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I remember that. There were lots of things about that area and time. There was a tree, indigenous to that area, and its scent, perhaps some flower from it, would get wafted through the streets and fields towards the school building. This scent arrived at the bus stops and the parking lot. I never smelt it anywhere else, and years later when someone drove me through that area, though everything was torn down, I still noticed it. There was even a church close by, and they left the doors open in the summer during the masses. Right there, at the liturgy of the word or later, at the liturgy of the Eucharist, the smell, a beautiful exotic aroma as if borne on some southern island from a book, would come, having navigated and negotiated the area, and  would be brought right into the pews by an invisible breeze.

The school was brown brick, but it felt gray. Someone might even say it was gray. It was as if, and I don’t know if this is a projection, but it was as if the place had already had its heyday, its climax, and was then a bit sad if not outright melancholic. It always rained around there. Now the portables, – they were a gray affair. Cheap, thin aluminum or metal sheeting and builder’s carpet. That’s what portables are though, so you can’t really ask for more. I used to go to class there and pretend to listen, but more so just to stare out the windows and wonder how I got there. Some of the books they gave us to read I liked, but, for the most part, not if someone told me to read them. I had to store my hockey bag in the book room, in the mornings, and that is where the English programs kept the books. They gave you a key, and you went there, with the understanding that you needed to put your equipment somewhere. Then you gave them the key back. Simple. I used to steal a couple books here and there and put them in my bag next to my helmet or my gloves or shin pads and whatnot. I think that is how I discovered Of Mice and Men, and a few good short story anthologies.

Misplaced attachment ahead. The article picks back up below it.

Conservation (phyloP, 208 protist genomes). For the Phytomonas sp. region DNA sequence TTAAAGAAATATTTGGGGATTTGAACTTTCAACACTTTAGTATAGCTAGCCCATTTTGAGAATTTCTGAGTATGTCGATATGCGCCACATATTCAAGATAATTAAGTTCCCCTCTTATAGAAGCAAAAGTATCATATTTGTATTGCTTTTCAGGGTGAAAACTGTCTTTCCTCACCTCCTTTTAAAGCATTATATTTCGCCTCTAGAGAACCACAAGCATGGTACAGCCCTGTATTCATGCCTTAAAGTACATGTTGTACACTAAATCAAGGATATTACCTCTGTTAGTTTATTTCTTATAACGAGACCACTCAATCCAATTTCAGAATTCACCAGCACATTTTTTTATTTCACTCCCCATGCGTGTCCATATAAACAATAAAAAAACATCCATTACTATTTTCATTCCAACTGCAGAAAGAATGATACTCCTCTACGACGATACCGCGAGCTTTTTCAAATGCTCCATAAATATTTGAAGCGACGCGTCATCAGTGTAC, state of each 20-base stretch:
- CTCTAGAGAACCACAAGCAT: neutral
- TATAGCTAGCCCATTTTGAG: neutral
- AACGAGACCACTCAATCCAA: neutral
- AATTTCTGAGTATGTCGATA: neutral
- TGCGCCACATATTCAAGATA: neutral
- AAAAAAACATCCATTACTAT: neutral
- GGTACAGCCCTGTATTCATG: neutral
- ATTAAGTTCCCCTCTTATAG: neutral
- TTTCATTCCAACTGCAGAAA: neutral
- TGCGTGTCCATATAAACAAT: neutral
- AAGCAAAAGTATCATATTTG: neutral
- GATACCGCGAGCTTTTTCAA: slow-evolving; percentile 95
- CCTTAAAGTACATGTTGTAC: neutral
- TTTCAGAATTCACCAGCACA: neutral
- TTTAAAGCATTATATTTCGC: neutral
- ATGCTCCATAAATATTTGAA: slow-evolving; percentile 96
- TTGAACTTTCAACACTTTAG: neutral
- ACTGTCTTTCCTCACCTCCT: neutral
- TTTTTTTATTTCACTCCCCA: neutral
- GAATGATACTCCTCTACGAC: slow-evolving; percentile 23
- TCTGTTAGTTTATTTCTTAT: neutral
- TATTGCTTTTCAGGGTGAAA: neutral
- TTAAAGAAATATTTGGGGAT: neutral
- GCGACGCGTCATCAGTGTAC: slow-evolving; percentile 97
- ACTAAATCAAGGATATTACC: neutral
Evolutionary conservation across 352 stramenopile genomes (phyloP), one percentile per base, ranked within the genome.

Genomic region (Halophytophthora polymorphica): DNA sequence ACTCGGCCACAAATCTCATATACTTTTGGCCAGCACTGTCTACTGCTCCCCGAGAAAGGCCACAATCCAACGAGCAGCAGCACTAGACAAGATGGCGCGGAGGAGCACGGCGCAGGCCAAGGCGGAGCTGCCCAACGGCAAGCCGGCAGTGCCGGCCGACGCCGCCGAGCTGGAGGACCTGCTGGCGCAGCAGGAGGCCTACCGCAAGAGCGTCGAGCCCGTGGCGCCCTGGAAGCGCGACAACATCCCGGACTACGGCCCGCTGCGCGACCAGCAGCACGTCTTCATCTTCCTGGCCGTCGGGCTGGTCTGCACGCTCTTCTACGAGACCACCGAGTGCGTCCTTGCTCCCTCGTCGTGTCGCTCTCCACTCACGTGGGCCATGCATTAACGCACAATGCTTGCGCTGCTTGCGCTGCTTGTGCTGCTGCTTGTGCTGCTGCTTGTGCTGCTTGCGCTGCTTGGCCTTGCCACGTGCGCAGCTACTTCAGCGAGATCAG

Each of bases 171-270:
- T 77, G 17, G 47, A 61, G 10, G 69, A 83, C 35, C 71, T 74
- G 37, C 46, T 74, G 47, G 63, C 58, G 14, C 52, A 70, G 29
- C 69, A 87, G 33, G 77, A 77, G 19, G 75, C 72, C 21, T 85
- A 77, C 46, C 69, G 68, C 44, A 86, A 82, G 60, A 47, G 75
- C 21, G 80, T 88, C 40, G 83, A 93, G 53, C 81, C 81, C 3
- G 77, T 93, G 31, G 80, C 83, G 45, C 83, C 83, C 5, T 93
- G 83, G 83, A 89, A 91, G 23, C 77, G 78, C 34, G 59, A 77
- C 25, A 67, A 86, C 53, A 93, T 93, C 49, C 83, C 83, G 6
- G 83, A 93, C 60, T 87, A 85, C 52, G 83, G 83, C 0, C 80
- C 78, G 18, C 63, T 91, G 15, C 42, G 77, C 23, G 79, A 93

Outside the portables was Agatha. She was a bit of a fixture. People called her Agatha but it was really Agatta. She didn’t talk to people much, so it wasn’t a big deal. She sat there and smoked these really long thin cigarettes. Agatta stared into space a lot though. But unlike me, she seemed focused on something. I don’t know what. I should have asked her. I used to stand there sometimes and smoke also. She wasn’t like the others. She was without drama. It was like she knew something other people didn’t, some secret that you can’t really express in words. Or, it was like she had once seen something that other people had not seen, and since she had seen it, would never be quite the same. What’s more, she didn’t seem eager to tell people what she knew. She just sat there with blonde hair and brown eyes staring into the football fields and blowing smoke into the air. Sometimes she would even come to class. That day when they arrived was one day she did come to class, because I remember a look she shot over to me.

It was a couple. They were new. A dark-haired guy and a blonde girl. But the girl looked like a woman and the boy looked like a man. Yet, there they were in full school uniforms. They said they were a couple, and lived together. I can’t remember where they came from, but it was a Northern town or something.